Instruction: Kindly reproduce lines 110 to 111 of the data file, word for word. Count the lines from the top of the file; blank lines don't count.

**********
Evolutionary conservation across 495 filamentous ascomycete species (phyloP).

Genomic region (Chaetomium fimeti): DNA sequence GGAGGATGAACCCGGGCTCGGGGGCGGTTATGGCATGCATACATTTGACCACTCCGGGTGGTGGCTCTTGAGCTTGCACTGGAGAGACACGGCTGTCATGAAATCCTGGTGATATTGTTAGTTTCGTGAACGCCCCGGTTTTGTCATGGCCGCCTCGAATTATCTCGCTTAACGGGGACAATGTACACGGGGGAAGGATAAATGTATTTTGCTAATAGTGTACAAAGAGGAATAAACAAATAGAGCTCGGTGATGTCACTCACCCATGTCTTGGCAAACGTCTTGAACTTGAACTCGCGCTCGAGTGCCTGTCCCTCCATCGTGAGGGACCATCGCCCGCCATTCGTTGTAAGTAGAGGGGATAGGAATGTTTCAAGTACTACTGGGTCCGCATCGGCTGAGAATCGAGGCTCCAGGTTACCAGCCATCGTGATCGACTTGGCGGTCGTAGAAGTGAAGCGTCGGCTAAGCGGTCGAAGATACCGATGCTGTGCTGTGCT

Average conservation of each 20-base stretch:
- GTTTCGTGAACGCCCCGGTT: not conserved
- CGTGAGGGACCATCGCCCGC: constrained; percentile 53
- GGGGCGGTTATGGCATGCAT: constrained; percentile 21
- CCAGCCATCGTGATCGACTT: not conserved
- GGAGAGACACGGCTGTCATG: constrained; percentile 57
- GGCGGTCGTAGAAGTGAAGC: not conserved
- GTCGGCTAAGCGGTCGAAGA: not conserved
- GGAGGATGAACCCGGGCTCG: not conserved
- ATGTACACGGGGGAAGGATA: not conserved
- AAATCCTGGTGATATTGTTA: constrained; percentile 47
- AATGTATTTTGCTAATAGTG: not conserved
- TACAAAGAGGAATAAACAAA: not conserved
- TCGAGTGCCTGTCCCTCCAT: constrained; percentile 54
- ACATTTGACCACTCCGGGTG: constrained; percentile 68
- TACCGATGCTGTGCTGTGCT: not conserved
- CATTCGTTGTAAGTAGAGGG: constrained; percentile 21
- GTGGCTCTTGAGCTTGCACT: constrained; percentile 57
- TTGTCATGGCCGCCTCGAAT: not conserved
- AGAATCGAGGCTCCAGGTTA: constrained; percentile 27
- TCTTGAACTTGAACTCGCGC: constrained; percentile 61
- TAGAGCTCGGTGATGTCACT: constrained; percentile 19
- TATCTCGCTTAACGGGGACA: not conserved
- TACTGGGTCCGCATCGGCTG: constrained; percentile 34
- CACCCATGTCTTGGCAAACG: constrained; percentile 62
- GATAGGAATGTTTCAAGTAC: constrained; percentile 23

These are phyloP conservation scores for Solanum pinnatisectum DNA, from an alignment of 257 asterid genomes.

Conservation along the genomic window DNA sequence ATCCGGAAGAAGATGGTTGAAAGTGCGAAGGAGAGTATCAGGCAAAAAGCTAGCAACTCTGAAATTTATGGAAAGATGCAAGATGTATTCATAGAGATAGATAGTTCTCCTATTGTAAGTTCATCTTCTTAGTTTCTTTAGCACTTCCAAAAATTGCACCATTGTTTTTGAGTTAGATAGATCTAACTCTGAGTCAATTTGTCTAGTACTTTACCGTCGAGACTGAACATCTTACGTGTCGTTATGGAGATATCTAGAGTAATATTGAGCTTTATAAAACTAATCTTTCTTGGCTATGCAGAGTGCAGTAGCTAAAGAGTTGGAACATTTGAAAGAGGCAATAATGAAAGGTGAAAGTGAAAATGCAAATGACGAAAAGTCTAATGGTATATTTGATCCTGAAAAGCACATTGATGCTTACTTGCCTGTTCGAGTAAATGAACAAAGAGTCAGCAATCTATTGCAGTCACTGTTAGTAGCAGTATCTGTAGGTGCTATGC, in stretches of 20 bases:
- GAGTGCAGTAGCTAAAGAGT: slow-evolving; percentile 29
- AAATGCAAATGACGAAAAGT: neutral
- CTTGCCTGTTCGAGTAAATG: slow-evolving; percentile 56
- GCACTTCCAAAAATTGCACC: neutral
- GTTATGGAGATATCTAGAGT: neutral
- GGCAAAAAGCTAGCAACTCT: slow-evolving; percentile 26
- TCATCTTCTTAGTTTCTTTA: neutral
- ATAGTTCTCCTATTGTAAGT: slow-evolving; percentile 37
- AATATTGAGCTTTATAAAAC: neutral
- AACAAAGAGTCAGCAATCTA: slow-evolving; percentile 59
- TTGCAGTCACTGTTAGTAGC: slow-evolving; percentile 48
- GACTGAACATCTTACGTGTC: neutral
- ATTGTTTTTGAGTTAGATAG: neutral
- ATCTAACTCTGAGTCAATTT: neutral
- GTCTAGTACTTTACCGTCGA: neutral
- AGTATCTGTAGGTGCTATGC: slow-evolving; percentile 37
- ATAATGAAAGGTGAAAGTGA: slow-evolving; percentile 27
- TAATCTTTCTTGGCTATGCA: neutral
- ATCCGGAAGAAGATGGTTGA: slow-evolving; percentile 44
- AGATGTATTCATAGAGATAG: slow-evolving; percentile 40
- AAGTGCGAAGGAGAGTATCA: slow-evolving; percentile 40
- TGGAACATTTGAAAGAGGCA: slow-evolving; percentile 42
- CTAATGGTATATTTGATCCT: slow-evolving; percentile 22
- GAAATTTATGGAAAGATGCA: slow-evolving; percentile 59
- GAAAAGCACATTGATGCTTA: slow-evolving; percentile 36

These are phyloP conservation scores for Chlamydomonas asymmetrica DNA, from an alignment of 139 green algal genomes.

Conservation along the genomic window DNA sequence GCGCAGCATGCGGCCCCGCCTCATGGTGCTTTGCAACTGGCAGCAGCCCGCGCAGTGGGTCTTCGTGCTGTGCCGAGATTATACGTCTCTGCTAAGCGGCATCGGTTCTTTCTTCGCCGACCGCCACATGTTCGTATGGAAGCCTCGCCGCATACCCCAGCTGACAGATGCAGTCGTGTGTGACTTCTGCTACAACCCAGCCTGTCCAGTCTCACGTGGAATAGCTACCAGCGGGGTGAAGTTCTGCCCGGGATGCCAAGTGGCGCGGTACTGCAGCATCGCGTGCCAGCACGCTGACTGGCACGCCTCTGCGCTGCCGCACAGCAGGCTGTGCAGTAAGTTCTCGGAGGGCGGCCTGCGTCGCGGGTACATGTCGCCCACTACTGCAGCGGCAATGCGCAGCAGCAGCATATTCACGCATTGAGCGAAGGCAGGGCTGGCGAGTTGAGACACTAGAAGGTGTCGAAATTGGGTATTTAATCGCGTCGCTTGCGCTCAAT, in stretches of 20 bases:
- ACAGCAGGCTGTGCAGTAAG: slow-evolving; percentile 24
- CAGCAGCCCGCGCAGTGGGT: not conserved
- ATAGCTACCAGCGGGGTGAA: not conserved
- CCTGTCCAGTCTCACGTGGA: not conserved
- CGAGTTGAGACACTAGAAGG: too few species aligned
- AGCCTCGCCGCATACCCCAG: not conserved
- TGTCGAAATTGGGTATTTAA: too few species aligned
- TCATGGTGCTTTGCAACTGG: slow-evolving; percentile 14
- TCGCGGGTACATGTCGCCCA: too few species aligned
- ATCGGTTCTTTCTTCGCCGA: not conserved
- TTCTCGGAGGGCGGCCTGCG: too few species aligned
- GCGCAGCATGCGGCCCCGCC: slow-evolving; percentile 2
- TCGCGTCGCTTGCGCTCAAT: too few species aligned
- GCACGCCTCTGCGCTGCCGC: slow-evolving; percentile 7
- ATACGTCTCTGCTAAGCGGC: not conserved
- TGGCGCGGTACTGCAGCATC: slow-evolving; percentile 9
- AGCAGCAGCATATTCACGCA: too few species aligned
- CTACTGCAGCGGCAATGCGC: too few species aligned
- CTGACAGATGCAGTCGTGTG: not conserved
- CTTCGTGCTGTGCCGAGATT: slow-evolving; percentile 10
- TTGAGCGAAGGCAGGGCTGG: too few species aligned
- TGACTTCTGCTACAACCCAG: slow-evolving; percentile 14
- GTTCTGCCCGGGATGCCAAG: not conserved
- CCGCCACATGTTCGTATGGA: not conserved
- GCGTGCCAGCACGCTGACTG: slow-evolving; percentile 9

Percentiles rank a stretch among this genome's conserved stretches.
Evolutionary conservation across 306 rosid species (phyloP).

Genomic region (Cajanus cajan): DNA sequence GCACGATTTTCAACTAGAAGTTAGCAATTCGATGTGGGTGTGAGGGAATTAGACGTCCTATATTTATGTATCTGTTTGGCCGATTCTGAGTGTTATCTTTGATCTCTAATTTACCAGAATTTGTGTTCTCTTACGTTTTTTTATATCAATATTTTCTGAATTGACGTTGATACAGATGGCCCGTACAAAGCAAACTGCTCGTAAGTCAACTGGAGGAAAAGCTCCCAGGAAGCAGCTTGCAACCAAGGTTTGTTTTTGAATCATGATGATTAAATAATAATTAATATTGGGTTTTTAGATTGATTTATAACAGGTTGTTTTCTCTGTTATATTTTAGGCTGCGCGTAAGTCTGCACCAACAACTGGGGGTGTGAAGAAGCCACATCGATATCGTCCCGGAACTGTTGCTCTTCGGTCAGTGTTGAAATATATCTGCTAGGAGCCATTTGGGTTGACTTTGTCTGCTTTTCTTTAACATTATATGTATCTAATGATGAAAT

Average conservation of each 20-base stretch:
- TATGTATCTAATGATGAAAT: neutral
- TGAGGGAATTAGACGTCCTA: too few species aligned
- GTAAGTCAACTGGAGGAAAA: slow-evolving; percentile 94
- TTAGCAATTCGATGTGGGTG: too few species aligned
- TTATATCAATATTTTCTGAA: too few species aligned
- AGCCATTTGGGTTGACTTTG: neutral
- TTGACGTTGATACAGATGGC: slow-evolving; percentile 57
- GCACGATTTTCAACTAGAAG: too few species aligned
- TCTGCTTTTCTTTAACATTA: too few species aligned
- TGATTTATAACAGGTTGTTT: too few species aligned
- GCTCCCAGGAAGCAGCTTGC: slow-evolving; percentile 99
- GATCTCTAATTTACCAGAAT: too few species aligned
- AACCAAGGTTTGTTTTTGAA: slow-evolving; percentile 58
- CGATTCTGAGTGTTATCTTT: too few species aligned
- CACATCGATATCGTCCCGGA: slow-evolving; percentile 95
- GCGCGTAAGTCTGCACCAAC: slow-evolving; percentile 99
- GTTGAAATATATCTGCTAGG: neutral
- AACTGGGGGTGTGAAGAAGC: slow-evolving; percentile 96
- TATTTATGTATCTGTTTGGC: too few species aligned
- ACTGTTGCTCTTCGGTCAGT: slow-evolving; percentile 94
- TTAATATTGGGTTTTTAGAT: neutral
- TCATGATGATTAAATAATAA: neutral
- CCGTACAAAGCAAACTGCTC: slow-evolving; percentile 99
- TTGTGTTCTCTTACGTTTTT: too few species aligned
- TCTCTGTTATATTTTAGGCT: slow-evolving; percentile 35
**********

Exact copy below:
- TTGTGTTCTCTTACGTTTTT: too few species aligned
- TCTCTGTTATATTTTAGGCT: slow-evolving; percentile 35